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Easily handle HTTP Access Control (CORS) in your applications

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HTTP Access-Control (CORS)

Version npmBuild StatusDependenciesCoverage StatusIRC channel

access-control implements HTTP Access Control, which more commonly known as CORS according to the W3 specification. The code is dead simple, easy to understand and therefor also easy to contribute to. access-control comes with a really simple API, so it's super simple, super awesome, super stable. All you expect from a small building block module as this.


npm install --save access-control


The module must first be configured before it can be used to add the correct CORS information to your HTTP requests. This is done by suppling the module with options.

'use strict';

var access = require('access-control');

After requiring the module you can supply the returned function with an options object which can contain the following properties:

An Array or comma separated list of origins that are allowed to access the URL. If this option is not supplied it will default to * which will allow every origin.
An Array or comma separated list of HTTP methods that can be used to access the URL. This defaults to GET, HEAD, PUT, POST, DELETE and OPTIONS.
Allow sending of authorization and cookie information in the request. If this option is set to true (which is also the default value) in combination with the origins option to set to * we will automatically change the Access-Control-Allow-Origin header to the sent Origin header. As * as origin in combination with true as value is not allowed by the specification.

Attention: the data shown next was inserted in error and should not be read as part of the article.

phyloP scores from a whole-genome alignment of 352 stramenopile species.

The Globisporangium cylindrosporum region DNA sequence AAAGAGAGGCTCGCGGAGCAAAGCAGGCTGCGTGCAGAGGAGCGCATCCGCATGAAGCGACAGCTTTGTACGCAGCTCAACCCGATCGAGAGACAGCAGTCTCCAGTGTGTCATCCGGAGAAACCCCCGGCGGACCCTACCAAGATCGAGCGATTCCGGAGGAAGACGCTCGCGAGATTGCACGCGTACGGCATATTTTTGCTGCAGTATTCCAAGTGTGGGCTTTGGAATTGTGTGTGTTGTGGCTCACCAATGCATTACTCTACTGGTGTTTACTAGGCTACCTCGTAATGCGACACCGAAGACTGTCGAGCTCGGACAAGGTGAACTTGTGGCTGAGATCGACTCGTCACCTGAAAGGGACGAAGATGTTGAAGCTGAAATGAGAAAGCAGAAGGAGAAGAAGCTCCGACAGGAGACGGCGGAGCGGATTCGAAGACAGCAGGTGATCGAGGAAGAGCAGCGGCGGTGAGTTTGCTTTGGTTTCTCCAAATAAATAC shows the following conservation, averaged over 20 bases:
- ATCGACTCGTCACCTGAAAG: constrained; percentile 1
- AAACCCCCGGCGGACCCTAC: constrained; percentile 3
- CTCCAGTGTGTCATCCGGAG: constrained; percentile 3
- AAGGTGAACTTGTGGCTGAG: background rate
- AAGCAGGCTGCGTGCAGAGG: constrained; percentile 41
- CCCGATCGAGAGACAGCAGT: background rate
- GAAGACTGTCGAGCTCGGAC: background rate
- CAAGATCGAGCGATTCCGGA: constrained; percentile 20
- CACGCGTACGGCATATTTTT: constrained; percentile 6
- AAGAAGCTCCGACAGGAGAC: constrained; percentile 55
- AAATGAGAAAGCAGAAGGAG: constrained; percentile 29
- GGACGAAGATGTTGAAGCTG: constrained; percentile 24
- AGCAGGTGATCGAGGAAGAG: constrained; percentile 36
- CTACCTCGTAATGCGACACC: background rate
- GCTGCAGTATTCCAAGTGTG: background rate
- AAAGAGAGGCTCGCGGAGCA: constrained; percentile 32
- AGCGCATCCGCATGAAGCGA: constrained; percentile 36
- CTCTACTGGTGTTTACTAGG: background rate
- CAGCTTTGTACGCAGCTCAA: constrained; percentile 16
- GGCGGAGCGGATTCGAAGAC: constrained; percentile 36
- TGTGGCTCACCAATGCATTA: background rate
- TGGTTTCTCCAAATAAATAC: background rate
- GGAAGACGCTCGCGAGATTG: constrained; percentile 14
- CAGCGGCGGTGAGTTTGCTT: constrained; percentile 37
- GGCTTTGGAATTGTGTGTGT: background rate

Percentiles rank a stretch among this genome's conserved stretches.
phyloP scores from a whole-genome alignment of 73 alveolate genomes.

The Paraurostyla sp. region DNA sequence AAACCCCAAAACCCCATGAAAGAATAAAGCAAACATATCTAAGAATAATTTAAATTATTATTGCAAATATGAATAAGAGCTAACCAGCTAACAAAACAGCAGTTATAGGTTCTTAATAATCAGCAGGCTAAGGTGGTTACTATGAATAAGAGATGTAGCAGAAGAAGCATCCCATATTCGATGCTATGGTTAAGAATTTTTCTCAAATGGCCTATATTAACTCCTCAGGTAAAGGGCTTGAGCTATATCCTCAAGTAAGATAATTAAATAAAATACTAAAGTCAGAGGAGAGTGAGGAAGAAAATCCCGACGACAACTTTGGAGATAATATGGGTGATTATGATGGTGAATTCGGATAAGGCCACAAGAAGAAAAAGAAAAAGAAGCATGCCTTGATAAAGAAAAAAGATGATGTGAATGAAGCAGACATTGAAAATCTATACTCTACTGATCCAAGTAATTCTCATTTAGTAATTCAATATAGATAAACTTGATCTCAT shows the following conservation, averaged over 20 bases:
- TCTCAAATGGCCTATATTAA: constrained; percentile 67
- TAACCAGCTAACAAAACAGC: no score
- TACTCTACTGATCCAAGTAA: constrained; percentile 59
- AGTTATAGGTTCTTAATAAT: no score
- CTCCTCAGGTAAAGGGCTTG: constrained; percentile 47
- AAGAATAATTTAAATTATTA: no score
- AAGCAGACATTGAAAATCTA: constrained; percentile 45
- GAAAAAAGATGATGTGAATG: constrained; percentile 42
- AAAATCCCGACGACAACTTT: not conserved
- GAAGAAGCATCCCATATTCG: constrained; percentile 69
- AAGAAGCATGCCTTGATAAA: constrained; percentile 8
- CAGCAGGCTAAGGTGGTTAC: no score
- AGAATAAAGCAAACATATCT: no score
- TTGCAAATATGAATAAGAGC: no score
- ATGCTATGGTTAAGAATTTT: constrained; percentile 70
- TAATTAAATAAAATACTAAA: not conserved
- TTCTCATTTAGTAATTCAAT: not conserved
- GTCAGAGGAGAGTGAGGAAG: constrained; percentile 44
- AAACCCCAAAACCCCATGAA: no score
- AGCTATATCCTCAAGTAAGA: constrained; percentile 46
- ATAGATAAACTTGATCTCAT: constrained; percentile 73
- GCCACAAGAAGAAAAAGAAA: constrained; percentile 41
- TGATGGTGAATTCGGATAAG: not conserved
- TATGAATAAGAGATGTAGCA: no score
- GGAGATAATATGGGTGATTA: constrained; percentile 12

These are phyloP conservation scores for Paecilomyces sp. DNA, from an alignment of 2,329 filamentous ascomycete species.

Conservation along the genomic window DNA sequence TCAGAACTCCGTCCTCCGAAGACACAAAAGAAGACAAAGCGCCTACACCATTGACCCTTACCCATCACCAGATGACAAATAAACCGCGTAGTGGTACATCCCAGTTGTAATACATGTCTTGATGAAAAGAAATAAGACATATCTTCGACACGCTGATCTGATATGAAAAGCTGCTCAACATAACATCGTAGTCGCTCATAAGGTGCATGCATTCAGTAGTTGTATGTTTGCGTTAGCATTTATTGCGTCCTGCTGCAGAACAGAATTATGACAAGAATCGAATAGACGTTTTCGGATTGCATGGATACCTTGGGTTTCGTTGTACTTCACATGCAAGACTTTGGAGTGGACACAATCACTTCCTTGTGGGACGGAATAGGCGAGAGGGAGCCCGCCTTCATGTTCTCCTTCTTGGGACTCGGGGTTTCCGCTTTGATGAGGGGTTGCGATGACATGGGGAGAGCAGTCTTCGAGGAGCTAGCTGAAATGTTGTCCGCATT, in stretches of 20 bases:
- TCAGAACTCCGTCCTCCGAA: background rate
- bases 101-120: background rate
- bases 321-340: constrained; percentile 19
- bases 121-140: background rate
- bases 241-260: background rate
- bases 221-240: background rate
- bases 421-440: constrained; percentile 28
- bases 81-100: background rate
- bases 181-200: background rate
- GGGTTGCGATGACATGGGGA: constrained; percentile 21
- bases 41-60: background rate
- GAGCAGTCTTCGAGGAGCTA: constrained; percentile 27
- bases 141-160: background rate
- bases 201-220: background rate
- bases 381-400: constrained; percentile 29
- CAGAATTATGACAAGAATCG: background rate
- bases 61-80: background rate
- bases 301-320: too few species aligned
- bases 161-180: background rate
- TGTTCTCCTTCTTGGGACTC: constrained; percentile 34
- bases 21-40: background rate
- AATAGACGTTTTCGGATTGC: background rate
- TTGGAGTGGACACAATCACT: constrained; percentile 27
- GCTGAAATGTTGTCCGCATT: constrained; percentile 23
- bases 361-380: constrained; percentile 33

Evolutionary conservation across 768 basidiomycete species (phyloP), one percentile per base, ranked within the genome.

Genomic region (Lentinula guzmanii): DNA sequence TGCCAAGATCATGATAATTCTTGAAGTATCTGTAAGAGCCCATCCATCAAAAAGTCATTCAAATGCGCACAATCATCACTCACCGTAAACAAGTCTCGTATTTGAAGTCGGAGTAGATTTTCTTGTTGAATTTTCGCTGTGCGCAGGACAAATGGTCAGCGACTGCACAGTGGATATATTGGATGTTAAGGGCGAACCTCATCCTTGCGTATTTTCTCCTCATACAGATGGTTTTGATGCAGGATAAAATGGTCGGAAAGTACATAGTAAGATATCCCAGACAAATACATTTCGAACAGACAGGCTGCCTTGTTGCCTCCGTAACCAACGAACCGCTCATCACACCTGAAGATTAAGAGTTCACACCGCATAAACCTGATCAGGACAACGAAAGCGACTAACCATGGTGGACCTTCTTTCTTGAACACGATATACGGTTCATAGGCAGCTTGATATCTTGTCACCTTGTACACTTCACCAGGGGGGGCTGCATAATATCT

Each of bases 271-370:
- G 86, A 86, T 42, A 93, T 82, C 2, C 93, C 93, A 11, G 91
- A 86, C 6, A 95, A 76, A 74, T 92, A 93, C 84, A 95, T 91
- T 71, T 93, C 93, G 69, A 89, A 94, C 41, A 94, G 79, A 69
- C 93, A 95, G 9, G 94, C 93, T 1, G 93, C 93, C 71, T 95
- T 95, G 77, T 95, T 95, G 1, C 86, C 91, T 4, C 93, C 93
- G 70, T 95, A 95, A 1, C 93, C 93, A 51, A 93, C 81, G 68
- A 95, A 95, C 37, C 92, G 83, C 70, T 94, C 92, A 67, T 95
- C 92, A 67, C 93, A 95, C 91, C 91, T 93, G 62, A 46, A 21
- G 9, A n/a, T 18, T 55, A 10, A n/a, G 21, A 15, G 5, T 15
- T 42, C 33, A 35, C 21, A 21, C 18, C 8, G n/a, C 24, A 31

The maximum duration that a client can cache the response of the preflight or OPTIONS request. The value can be set in numbers or a human readable string which we will parse with the ms module. We default to 30 days.
An Array or comma separated list of headers that is allowed to be sent to the server. This option is disabled by default.
An Array or comma separated list of headers that is exposed to the client that makes the request. This option is disabled by default.
var cors = access({
  maxAge: '1 hour',
  credentials: true,
  origins: ''

Now the cors variable contains a function that should receive your request and response. So it's as easy as:

var http = require('http').createServer(function (req, res) {
  if (cors(req, res)) return;

  res.end('hello world');

You might have noticed that we've added an if statement around our cors function call. This is because the module will be answering the preflight request for you. So when it returns the boolean true you don't have to respond the request any more. In addition to the answering the option request is also answer the requests with a 403 Forbidden when the validation of the Access Control is failing.

In order to not waste to much bandwidth, the CORS headers will only be added if the request contains an Origin header, which should be sent by every request that requires HTTP Access Control information.


The library has build-in support for express based middleware (req, res, next). In fact, it's build in to the returned function so all you need to do is:

var app = express();

app.use(require('access-control')({ /* options here */ }));

And you have CORS handling enabled on your express instance. It's that easy.

Phonegap & Origin: null

If you're using Phonegap, your XHR requests will be sent with Origin: null as Origin header. In order to resolve this you must add the domain you are requesting to your origin white list:

This will ensure that the correct headers will be used for these cross domain/origin requests.

If you're interested in learning more about HTTP Access Control (CORS) here's a good list to get started with:





Package last updated on 29 Jul 2018

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